Goodyear Settles SEC FCPA Charges
Goodyear Tire and Rubber Company settled FCPA books and records and internal control charges with the SEC. The settlement reflects the extensive cooperation and remedial efforts of the company. In the Matter of Goodyear Tire and Rubber Company, Adm. Proc. File No. 3-16400 (February 24, 2015).
The action focuses on the period from 2007 through 2011 and involves the payment of bribes by two subsidiaries, one in Kenya and the other in Angola. In Kenya the company acquired a local business by purchasing a minority stake in 2002 and later taking control. During the period the management regularly authorized and paid bribes to employees of government owned or affiliated entities and private companies to obtain business.
The scheme began before Goodyear acquired the firm. The general manager and finance director conducted the scheme. They approved payments for phony promotional products in cash. The staff of the subsidiary then used the cash to make improper payments to employees of customers which included government and private entities. Overall about $1.5 million in bribes were paid in connection with the sale of tires. Goodyear did not detect or prevent the payments because it failed to conduct adequate due diligence when acquiring the firm.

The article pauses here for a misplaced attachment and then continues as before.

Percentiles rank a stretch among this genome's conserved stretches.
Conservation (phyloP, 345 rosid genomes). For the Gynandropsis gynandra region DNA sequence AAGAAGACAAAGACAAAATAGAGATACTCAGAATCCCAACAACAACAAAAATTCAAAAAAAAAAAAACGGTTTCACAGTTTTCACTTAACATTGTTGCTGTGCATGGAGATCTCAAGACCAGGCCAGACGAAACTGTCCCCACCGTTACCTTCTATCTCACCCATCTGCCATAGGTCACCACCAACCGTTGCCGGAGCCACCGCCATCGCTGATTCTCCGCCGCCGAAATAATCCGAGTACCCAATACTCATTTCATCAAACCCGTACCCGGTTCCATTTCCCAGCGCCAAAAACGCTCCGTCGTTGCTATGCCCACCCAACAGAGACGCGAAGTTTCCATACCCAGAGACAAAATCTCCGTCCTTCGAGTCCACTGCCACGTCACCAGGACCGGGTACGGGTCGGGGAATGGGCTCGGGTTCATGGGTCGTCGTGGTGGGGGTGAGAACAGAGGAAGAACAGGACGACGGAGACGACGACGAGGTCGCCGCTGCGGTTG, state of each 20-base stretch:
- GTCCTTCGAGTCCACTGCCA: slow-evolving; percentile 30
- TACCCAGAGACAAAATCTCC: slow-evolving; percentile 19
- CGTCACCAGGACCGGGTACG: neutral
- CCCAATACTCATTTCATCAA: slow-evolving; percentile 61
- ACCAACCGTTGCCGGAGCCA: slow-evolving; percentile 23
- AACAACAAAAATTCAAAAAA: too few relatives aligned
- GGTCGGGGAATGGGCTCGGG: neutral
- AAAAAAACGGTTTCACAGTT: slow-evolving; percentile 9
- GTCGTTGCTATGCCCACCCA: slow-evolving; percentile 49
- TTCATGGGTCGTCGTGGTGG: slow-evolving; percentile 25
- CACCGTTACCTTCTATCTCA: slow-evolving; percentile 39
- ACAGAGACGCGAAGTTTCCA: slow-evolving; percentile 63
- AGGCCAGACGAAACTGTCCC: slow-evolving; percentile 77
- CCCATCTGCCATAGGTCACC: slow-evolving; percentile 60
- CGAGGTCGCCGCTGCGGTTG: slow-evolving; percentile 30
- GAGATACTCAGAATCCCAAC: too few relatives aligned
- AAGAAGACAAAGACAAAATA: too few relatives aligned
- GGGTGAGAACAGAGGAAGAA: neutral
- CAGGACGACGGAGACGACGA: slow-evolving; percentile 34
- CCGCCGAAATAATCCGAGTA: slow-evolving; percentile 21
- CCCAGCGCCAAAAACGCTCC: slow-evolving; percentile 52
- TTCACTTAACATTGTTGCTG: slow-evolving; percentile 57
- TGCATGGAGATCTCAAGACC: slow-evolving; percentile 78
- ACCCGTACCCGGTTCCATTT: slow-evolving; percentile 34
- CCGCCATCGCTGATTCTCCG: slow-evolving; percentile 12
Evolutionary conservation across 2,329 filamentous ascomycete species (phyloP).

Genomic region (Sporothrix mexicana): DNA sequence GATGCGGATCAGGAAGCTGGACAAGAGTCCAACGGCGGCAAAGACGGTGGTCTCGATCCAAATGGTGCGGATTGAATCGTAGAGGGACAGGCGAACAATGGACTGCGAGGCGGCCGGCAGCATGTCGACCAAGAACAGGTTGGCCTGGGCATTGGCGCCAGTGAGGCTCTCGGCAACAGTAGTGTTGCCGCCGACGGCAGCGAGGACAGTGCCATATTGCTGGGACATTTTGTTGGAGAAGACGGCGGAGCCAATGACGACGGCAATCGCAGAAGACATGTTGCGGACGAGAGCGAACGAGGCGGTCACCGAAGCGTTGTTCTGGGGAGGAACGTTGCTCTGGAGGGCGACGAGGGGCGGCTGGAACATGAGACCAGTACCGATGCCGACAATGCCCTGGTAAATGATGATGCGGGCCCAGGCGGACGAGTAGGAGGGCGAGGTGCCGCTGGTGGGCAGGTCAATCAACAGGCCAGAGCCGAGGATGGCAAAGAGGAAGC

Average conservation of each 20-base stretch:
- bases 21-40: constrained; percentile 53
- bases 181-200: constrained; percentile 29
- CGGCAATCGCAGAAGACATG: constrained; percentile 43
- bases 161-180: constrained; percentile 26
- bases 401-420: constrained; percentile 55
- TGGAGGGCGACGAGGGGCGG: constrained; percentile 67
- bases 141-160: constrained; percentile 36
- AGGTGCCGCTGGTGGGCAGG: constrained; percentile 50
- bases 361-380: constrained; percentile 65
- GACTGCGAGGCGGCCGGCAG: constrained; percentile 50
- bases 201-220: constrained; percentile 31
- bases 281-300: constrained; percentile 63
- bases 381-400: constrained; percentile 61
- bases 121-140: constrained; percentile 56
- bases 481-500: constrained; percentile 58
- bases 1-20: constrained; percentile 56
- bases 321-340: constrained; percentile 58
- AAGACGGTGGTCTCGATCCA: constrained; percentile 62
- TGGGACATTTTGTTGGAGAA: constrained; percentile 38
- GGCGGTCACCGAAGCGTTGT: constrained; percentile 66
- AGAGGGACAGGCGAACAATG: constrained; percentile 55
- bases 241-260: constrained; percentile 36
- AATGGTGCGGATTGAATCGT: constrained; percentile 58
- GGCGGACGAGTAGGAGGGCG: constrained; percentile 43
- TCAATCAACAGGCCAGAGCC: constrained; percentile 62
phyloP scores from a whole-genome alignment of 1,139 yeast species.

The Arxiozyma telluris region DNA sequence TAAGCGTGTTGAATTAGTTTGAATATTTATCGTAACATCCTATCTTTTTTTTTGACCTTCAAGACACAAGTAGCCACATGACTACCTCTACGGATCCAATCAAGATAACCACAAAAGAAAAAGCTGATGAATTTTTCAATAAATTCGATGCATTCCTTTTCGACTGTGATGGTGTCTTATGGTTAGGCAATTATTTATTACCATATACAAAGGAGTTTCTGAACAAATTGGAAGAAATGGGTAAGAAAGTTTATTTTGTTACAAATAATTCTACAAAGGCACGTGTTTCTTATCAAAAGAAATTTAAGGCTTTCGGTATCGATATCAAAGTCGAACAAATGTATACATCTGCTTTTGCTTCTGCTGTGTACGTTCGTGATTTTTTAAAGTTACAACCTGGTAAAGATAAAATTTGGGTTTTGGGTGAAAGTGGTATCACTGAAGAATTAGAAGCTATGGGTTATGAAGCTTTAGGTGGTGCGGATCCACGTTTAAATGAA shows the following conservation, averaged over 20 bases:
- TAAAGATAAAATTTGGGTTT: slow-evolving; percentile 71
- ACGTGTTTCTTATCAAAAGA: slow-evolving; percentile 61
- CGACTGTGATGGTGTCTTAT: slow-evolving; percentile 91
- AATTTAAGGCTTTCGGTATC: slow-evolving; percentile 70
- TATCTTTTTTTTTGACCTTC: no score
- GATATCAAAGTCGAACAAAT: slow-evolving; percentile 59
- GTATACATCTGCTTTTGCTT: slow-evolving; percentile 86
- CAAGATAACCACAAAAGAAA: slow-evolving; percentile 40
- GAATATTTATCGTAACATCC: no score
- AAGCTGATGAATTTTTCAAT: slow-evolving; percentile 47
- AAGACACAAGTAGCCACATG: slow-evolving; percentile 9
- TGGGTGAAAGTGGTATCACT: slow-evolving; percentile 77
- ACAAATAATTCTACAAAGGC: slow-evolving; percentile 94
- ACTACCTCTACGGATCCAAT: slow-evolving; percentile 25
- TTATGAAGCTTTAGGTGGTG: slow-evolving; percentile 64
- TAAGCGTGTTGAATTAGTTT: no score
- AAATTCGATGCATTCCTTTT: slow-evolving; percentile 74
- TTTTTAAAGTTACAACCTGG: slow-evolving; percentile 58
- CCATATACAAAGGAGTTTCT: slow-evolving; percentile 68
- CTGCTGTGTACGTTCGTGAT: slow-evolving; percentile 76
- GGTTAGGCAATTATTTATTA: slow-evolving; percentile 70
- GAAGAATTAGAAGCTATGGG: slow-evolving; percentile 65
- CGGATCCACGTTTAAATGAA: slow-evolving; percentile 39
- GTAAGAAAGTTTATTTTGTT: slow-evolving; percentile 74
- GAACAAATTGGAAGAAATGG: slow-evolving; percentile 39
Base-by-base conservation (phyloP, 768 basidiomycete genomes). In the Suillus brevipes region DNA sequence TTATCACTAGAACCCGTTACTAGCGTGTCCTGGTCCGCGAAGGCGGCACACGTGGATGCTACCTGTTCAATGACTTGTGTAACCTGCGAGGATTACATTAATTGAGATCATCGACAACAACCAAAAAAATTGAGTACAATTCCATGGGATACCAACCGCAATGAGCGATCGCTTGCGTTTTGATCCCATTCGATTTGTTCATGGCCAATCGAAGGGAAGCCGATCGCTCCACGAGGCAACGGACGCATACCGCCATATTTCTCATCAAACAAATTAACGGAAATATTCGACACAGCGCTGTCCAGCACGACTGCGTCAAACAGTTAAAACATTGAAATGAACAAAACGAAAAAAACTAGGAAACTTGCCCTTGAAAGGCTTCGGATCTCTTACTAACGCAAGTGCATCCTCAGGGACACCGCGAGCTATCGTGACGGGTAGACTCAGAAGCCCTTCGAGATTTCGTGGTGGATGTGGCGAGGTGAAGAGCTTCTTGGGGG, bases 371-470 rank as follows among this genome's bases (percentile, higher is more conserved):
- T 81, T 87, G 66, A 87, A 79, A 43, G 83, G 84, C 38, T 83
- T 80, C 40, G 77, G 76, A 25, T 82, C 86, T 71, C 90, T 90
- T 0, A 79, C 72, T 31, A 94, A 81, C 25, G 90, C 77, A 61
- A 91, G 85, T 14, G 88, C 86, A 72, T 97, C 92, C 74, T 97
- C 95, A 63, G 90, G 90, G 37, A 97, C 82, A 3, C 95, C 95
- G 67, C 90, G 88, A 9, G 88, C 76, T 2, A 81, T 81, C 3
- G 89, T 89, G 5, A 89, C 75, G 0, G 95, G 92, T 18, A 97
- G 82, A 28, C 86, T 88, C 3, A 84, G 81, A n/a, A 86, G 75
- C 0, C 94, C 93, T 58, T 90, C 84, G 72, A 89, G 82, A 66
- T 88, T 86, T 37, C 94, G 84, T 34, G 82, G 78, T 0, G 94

In Angola the company set up a subsidiary in 2007 Over the same time period the subsidiary paid over $1.6 million in bribes to employees of government owned or affiliated entities and private companies to obtain tire sales. The bribes were paid to a variety of entities.
The former general manager of the subsidiary instituted the scheme. To conceal the payments the firm falsely marked-up the costs of its tires by adding to the invoice price phony freight and customs clearing costs. The scheme was not detected because Goodyear failed to implement adequate FCPA compliance training and controls over the subsidiary. The Order alleges violations of Exchange Act Sections 13(b)(2)(A) and 13(b)(2)(B).
The SEC acknowledged the extensive cooperation of the firm. This included halting the payments after learning about them and reporting to the Commission. Significant cooperation was provided to the Commission staff. The firm also divested its ownership of the subsidiary in Kenya and is in the process of selling its subsidiary in Angola. In addition, Goodyear undertook disciplinary action against certain employees and implemented improvements to its compliance programs.
To resolve the proceeding the firm consented to the entry of a cease and desist order based on the Sections cited in the order. It also agreed to pay disgorgement of $14,122,525 along with prejudgment interest. No penalty was imposed in view of Goodyear’s cooperation. The firm will, however, report to the Commission for three years and submit a report within one year which includes a complete description of its FCPA and anti-corruption remedial efforts.